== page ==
Principles of Accounting: Three Column Cash Book

////Principles of Accounting: Three Column Cash Book

Principles of Accounting: Three Column Cash Book

ZIMSEC O Level Principles of Accounts Notes: Source Documents: Three Column Cash Book

  • Most businesses offer credit sales in order to increase sales
  • This creates the debtors accounts which are recorded in the ledger and appear in the Statement of Financial Position (Balance Sheet)
  • Cash and by extension working capital is the life blood of the business
  • To prevent cash flow problems businesses prefer that customers pay quickly
  • One way that businesses use to encourage customers to pay promptly is to use cash discounts
  • A cash discount is an incentive used by businesses to encourage customers to pay quickly
  • The business accepts an amount less than what is owed in exchange for a prompt payment
  • On the other hand the business’s own suppliers might  also offer Cash Discounts in exchange for prompt payment
  • When it comes to recording these discounts the business has two options
  • It can choose to keep using the normal two column Cash Book shown below:
    Cash Book    
CashBankCashBank
DateDetails$$DateDetails$$
1 JanCapital50003 JanPurchases500
4 JanBank7004 JanCash700
  • The two column Cash Book has two amount columns on each side:
    1. Cash column
    2. Bank column
  • In this case the business will to maintain  two accounts named Discount Allowed and Discount Received in the General Ledger
  • This would mean that every time we have to record  a discount we would have to make entries across three books:
    1. The Purchases Ledger/Debtors Ledger
    2. The Cash Book
    3. The General Ledger
  • This is rather tedious and repetitive and might result in errors
  • Also in real life each of the above books is in the custody of a different person
  • Recording a single transaction would require all three to coordinate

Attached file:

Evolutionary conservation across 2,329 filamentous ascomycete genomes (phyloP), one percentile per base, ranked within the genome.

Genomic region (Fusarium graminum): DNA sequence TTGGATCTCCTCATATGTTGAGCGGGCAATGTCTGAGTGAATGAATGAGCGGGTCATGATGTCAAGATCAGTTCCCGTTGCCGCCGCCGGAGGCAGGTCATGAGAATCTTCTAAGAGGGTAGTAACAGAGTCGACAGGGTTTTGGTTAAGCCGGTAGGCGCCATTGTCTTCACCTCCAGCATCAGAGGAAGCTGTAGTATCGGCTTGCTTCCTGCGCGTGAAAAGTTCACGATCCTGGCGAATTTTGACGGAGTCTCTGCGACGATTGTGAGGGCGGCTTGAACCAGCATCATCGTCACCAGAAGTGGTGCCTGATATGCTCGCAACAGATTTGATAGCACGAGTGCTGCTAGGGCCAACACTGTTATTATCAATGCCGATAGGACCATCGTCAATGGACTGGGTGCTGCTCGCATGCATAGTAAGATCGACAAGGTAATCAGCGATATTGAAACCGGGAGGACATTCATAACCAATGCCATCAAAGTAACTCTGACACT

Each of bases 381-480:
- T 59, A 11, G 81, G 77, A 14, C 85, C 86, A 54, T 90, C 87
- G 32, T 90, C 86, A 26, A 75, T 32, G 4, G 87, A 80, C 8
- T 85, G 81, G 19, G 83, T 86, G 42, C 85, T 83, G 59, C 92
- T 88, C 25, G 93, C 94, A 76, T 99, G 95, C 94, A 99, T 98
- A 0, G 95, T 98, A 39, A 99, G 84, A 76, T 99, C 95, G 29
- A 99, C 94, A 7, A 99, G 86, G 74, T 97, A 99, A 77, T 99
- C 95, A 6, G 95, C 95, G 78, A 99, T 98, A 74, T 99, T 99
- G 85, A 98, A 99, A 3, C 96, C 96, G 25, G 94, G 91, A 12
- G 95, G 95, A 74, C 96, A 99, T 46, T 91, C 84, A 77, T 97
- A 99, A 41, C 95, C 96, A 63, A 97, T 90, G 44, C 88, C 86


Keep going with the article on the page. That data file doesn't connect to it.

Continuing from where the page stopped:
• To make life easier a three column Cash Book is used
  • Below is an example of a three column Cash Book
   Cash Book       
DiscountCashBankDiscountCashBank
DateDetails$$$DateDetails$$$
1 JanCapital50003 JanPurchases400
11 JanL Mudadi204804 JanE Mhandu50450
23 JanK Moyo40960
  • Instead of maintaining separate Discount Allowed and Discount Received Accounts they are incorporated as additional columns in the Cash Book
  • This means the Cash Book now has three columns on each side:
    1. Discount Allowed Column on the debit side and Discount Received Column on the Credit Side
    2. A Cash column on either side
    3. A Bank column on either side
  • It is customary to omit the descriptions Allowed and Received
  • Thus there three columns on each side:
    1. Discount Column
    2. Cash Column and a
    3. Bank Column
  • At the end of each accounting period the discount amounts on each side are added
  • The total on the debit side is transferred to the debit side of the Discount Allowed account in the General Ledger
  • The total on the credit side is transferred to the credit side of the Discount Received account in the General Ledger
  • As a result for the most part of the year each payment involving a cash discount is entered in only two books
  • The respective Ledger account and
  • The Cash Book
  • Only totals are transferred to the  General Ledger at the end of the period

Discount Allowed and Discount Received

  • The three column Cash Book is inextricably linked to Cash Discount
  • As a result to learn more about making entries in the three column Cash Book click/tap on each of the following topics:
  • Discount Received
  • Discount Allowed
  • Making entries into the 3 column Cash Book

To access more topics go to the Principles of Accounts Notes.

By |2017-07-21T12:13:10+00:00July 20th, 2017|Notes, Ordinary Level Notes, Principles of Accounts Notes|Comments Off on Principles of Accounting: Three Column Cash Book

About the Author:

He holds an Honours in Accountancy degree from the University of Zimbabwe. He is passionate about technology and its practical application in today's world.
%d bloggers like this: